Martin Heinrich has made plenty of trips to Los Alamos in the past.

    But on Friday, he made his first trip to the Los Alamos National Laboratory as a U.S. Senator.

    “We talked about cleanup and a number of issues related to my committees,” Heinrich said in a brief phone interview Friday. We went through some budgetary issues and covered a broad spectrum of issues associated with the lab today.

  • Today in History for Feb. 3rd
  • Valles Caldera releases report to Congress

    Record revenues and visitation at the Valles Caldera National Preserve in 2012 highlighted a year of recovery and restoration.

    The numbers are detailed in the Valles Caldera Trust’s Report to Congress for Fiscal Year 2012 (Oct. 1, 2011 through Sept. 30, 2012).

    The report details the challenges and successes of 2012, reviews the historical accomplishments and progress made from 2008-2012 and presents the outlook for fiscal year 2013.

    One development involved the appointment of Dennis Trujillo as executive director. Trujillo has been with the trust since its inception and served as Valles Caldera National Preserve manager during the formative stages of the organization.

    “This (2012) was a year of transition,” Trujillo said. “We recognized that in order to be successful we had to transition from interim management to a cohesive, comprehensive management plan. We began that phase with the development and implementation of a Strategic Management Plan last spring.”

  • Update 02-03-13

    Movie premier

    The premier of Los Alamos resident Samantha Filer’s films, “The Sword of Arundel,” will be at 6:30 p.m. Feb. 15 at the First United Methodist Church, 715 Diamond Dr. The show is free.

    Fixing trash cans

    The Environmental Services Division announced it will fix trash and recycling roll carts free of charge. For more information, call 662-8163.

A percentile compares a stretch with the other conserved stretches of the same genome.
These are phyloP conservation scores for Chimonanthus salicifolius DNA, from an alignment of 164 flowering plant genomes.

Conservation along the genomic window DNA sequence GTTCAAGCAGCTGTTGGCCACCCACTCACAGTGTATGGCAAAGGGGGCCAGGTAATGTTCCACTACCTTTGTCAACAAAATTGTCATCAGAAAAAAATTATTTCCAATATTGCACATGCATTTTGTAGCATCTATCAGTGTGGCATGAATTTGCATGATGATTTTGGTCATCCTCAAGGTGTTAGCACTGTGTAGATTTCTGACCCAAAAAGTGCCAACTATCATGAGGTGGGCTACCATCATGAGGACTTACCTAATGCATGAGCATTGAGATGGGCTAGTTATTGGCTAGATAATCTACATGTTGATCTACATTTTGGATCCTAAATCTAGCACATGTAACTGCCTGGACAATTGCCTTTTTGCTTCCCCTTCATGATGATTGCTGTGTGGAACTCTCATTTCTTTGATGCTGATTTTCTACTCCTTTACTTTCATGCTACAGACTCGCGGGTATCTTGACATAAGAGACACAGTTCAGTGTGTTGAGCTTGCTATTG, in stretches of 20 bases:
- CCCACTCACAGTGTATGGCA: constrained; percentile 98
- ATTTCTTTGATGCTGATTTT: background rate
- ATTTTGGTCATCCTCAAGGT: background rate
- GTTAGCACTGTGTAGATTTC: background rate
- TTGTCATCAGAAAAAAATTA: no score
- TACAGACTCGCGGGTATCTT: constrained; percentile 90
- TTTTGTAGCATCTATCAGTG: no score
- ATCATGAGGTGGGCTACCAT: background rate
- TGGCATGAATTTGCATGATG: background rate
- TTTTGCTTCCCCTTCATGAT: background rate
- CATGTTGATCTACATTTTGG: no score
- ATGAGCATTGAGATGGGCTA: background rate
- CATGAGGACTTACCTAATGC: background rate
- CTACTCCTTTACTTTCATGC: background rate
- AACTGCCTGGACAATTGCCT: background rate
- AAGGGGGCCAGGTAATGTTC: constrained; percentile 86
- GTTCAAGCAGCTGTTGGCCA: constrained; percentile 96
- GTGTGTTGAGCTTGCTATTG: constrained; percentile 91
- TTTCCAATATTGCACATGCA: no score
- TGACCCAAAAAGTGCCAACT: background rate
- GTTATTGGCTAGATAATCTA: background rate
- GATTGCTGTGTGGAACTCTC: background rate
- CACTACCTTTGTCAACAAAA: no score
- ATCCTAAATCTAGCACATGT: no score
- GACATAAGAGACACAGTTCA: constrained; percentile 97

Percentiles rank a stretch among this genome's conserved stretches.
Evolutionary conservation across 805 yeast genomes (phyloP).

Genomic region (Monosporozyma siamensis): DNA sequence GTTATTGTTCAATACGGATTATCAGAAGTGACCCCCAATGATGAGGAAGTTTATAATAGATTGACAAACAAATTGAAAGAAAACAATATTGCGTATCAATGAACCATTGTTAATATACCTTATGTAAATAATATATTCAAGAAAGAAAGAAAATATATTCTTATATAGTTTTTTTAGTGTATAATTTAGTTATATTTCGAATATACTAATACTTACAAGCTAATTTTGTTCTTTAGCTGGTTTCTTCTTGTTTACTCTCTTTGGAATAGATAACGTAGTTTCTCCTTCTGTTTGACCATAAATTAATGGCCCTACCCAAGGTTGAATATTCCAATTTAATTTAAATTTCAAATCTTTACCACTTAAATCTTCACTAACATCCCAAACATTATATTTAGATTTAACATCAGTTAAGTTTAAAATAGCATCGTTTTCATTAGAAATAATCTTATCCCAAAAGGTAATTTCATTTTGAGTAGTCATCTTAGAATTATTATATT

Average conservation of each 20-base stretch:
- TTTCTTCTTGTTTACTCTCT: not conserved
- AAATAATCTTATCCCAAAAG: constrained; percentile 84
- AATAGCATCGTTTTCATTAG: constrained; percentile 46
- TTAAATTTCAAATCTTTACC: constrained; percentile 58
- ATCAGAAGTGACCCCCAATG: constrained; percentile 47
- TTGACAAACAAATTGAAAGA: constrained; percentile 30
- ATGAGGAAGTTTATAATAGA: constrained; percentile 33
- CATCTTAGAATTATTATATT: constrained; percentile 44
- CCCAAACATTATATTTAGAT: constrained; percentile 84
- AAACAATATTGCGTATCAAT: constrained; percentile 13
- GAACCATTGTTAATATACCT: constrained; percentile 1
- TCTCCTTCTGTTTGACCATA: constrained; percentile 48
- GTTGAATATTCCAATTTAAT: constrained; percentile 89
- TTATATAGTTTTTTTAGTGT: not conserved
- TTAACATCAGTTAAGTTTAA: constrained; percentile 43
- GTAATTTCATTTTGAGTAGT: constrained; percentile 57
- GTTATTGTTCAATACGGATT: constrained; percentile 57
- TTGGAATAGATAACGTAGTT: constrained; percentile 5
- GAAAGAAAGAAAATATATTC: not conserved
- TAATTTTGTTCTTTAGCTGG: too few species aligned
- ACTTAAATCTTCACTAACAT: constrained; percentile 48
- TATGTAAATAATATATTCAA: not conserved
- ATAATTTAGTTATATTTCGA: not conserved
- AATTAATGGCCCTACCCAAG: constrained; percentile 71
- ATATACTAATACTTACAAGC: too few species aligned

Sierra Club

    Mariel Nanasi, executive director of New Energy Economy, will speak on “Securing a future without coal in New Mexico,” at the LASE/Sierra Club meeting at 7 p.m. Wednesday in media room 203, building two at UNM-LA.

    Have a news tip?

    Send press releases, photos and videos to laeditor@lamonitor.com or contact the newsroom at 662-4185.

    Pancake breakfast

    The Los Alamos Sheriff’s Posse Lodge will hold a pancake breakfast from 7-11 a.m. today at the Posse Lodge, 650 North Mesa Road. The cost is $7 for adults and $4 for children ages 10 and younger.
     

  • Had your winter Phil? Check Groundhog Day forecast

    PUNXSUTAWNEY, Pa. (AP) — It's Groundhog Day and Punxsutawney (puhnk-suh-TAW'-nee) Phil has made his prediction. He says expect an early spring.

    With thousands watching on Gobbler's Knob in west-central Pennsylvania, the furry rodent emerged from his lair Saturday but didn't see his shadow.

    Legend has it that if the groundhog sees his shadow on Feb. 2, winter will last six more weeks. But if he doesn't see his shadow, spring will come early. At least that's what the Inner Circle says — the group that dons top hats and tuxedos on Groundhog Day each year to oversee the ceremony.

    Inner Circle president Bill Deeley says that after "consulting" with Phil, he makes the call in deciphering what the world's most famous groundhog has to say about the weather.